If Karl Marx would have been born in India, he might have well written, “Cricket, Bollywood and religion are the opium of the people.” All three have a hypnotic effect on the fanatic without delivering a tangible benefit. This blind addiction has been used to good effect by those who peddle it.
Our cover story this issue is on cricket advertising. Of all the stakeholders involved, the viewer has the minimum say, but megabucks are made off him and now with the IPL upon us, her as well. The BCCI hauls it in by virtue of its monopoly. Some well-funded broadcasters then go overboard bidding for the rights. And then, the final squeeze is on the advertiser, who mysteriously so far has been throwing in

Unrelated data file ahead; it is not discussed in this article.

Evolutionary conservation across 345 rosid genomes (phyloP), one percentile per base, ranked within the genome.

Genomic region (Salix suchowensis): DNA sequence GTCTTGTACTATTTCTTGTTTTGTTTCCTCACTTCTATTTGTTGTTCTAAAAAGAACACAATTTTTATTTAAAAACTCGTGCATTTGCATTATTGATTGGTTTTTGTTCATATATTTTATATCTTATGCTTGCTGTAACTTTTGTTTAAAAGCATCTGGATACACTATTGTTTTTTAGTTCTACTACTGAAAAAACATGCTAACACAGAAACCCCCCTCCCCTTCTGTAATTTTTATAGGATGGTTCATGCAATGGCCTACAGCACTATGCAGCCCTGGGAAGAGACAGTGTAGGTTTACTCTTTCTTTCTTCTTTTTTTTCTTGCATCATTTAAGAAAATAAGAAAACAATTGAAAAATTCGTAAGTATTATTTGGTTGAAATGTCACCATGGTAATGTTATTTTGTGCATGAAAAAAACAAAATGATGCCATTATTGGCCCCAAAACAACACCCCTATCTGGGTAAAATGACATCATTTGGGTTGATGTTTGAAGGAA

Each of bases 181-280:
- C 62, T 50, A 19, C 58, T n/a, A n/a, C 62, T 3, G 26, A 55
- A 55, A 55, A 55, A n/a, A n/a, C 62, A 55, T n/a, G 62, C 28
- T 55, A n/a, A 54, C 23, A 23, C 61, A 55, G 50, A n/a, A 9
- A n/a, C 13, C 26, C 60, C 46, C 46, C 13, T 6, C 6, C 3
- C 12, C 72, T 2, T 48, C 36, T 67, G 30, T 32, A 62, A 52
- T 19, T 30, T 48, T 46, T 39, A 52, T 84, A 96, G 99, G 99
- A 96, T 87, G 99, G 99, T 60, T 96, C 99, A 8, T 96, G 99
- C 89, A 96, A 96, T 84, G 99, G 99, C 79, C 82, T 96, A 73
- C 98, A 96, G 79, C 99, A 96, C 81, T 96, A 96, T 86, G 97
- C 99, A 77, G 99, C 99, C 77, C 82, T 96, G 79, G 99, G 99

big bucks despite the questionable return on investment.
The justification always has been that “India is a cricket crazy nation and nothing comes closer in terms of reach and popularity.” The viewership numbers, however, say otherwise. Even with the much-hyped snazzy short-version IPL, viewership has been falling-to-stagnant since its first season. Advertising rates, however, have doubled and that has been the case for pretty much all major cricket properties. Of late, however, advertisers have started acting cranky. Whether it is because of the tough economic environment or because the rip-off is starting to hurt will only be clear in the months to come. Our cover story tries to make sense of the high stakes game that is cricket advertising.
In other stories, we have a feature on how the market for breakfast cereals is finally exploding. Even a decade ago, one didn’t see a perceptible change in breakfast habits. But now, the traditional Indian breakfast is being replaced by ready-to-eat and quick-to-make cereals as time constraint takes its toll. Read our story on how each player in that segment is trying to make the most of it, here